By reducing the size of magnetic nanoparticles, the surface-to-volume ratio increases; as a result, their reactivity increases and their magnetic properties are more affected by the surface. Therefore, magnetic nanoparticles are more reactive than mass magnetic particles. Thus, in various applications, they must be protected against corrosion and other reactions . The presence of a protective layer as a shell on a nanoparticle, in addition to protecting the nanoparticles from reactions, prevents them from sticking together and clumping . In this research, silicon (SiO2) was used as a coating which not only stabilizes nickel ferrite nanoparticles in solutions, but also allows the formation of bonds on the surface of nickel ferrite nanoparticles by creating different ligands .
For this reason, magnetic nanoparticles were employed to synthesize nanocomposite acting smart and to be controlled by an external magnetic field. Because the magnetic nanoparticles have a low surface area, they absorb a small amount of environmental pollutants; therefore, metal-organic frameworks were placed on them to increase the surface area and maximize the adsorption capacity of these particles [34-36]. One of the applications of metal-organic frameworks is their use in the absorption and separation of gases and liquids [37,38].
Abdi et al. synthesized magnetic metal-organic framework nanocomposite (ZIF-8@SiO2@MnFe2O4) by co-synthesis, and after characterization the cationic dye malachite green and the anionic dye methyl orange were removed. They found that the synthesized nano-composite magnetic metal-organic framework can remove and absorb 92.5% of malachite green, cation dye and 5.9% of methyl orange dye from dye solutions . Thi Minh et al. synthesized the magnetic metal-organic framework (Fe3O4@MIL-101) and then proceeded to photo-catalytically degrade the methylene blue dye . Tingting et al. were able to remove rhodamine B6 dyes from the dyeing wastewater by synthesizing single-phase porous magnetic composite Ni@MOF-74(Ni) .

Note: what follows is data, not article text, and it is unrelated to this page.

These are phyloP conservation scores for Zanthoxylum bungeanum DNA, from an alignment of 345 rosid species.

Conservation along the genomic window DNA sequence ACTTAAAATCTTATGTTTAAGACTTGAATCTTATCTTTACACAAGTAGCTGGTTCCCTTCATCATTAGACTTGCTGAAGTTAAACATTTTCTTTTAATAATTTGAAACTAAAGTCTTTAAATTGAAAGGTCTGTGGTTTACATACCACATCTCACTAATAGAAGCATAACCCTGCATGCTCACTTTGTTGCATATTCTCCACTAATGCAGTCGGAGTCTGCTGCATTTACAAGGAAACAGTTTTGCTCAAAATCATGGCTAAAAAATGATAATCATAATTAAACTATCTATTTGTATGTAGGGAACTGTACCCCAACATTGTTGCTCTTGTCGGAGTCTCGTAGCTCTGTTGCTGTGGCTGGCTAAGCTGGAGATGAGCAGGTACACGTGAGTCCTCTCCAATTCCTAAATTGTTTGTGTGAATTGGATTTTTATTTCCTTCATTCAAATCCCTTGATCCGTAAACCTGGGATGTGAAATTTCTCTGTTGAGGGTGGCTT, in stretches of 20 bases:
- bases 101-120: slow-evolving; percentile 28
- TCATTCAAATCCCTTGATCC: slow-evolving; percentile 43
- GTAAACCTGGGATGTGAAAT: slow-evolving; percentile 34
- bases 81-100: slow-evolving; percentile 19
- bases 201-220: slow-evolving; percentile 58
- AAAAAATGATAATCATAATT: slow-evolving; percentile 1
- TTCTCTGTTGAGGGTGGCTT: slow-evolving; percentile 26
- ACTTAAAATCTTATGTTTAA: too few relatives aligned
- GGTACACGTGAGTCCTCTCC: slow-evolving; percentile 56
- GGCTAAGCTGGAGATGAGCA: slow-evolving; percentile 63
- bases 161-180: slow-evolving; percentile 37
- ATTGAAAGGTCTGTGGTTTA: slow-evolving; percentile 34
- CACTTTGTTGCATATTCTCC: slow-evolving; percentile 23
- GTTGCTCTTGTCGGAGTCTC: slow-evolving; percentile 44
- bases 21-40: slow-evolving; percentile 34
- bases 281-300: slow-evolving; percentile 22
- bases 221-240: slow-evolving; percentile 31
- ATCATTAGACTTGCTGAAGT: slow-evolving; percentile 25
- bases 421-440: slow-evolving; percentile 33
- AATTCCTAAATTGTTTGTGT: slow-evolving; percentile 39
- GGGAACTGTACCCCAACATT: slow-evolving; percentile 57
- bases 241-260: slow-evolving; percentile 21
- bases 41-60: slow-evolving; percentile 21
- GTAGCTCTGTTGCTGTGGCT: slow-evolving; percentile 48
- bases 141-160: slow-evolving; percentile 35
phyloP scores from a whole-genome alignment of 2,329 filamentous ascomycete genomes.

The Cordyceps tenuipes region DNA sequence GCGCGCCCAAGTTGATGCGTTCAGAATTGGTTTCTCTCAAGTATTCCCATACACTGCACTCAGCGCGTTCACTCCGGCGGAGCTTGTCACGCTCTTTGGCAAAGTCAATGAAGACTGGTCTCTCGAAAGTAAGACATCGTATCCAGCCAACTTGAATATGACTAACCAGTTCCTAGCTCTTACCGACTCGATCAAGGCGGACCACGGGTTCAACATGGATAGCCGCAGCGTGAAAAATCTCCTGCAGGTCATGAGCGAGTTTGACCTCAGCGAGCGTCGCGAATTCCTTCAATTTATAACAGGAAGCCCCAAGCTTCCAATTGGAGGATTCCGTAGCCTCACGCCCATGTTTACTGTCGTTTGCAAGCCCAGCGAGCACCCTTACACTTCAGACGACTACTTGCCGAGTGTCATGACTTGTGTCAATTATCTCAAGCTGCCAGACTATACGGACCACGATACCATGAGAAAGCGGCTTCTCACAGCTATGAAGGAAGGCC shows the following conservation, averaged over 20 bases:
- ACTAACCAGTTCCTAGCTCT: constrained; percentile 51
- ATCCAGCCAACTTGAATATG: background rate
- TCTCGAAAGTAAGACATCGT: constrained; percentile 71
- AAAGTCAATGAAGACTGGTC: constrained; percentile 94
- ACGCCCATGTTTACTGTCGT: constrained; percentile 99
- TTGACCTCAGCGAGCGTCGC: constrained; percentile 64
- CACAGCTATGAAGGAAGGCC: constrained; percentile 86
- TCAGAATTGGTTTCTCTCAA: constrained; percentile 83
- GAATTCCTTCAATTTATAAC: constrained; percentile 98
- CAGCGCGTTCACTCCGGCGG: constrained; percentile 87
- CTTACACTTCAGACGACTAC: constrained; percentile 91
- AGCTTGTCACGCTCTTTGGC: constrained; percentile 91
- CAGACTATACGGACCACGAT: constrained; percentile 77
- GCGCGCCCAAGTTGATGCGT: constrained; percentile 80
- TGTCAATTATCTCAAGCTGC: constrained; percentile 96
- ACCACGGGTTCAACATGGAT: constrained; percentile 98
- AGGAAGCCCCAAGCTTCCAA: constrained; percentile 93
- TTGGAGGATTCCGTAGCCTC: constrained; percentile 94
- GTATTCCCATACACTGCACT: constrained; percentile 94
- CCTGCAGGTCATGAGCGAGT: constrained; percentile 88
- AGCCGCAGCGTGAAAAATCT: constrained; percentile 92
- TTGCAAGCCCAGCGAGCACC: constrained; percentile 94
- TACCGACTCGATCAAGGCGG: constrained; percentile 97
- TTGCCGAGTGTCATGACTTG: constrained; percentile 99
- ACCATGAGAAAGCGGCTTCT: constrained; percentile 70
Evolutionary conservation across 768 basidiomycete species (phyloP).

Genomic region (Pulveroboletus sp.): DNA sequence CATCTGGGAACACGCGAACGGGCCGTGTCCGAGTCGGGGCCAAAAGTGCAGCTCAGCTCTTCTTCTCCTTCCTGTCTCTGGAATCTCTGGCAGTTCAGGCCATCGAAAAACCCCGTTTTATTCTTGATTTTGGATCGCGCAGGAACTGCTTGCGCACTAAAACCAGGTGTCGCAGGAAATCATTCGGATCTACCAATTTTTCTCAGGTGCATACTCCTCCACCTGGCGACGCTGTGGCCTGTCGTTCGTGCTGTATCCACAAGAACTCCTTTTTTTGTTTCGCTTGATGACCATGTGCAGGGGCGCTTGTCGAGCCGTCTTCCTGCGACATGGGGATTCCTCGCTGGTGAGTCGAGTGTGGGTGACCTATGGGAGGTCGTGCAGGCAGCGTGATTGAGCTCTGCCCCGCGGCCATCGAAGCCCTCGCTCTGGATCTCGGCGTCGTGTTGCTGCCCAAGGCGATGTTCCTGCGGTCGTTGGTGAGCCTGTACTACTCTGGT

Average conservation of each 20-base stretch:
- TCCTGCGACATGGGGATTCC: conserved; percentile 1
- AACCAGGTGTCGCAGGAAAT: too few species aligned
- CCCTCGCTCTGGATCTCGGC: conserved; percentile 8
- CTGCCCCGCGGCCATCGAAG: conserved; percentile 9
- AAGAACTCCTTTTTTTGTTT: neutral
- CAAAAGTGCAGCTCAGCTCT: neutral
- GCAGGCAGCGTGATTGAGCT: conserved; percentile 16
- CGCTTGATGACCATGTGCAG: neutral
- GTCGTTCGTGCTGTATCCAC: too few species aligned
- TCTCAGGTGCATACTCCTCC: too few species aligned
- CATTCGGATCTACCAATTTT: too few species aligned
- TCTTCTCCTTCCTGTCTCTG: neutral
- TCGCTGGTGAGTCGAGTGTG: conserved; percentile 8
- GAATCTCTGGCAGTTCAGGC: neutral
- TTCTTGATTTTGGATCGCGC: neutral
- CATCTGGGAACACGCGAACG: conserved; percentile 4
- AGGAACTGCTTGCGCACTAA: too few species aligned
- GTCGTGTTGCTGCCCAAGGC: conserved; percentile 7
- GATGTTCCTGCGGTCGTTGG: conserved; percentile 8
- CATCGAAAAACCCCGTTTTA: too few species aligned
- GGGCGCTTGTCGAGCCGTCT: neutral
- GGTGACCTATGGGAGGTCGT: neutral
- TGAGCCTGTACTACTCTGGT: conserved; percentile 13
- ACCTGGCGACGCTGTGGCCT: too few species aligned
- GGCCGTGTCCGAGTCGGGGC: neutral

Hosseinzadeh et al. removed the methylene blue dye by synthesizing a metal-organic framework (Fe-BTC). The metal-organic framework synthesized in the presence of hydrogen peroxide, UV light and ultrasonic device showed high photocatalytic properties and that the dye removal mechanism follows Fenton’s method . When ferrite magnetic nanoparticles are introduced into the substrate of metal-organic frameworks, they induce the magnetic properties of the resulting nanocomposite. Consequently, the synthesized magnetic nanocomposite functions as a stronger inhomogeneous adsorbent and is easily used for the removal of toxic dyes and pollutants; ultimately, it can be easily separated with an external magnet, which saves time, energy and costs.
In this paper, NiFe2O4@SiO2@HKUST-1 adsorbent was prepared by an in-situ self-assembly method, which is one of the green synthesis methods, and identified by elemental analysis. The application of synthesized samples in methylene blue pollutant adsorption and the influence of time and pH factors were investigated. Adsorption isotherms, kinetics and adsorption mechanisms and other mentioned thermodynamic parameters on magnetic nanocomposites were thoroughly investigated and analyzed.
Chemicals and methods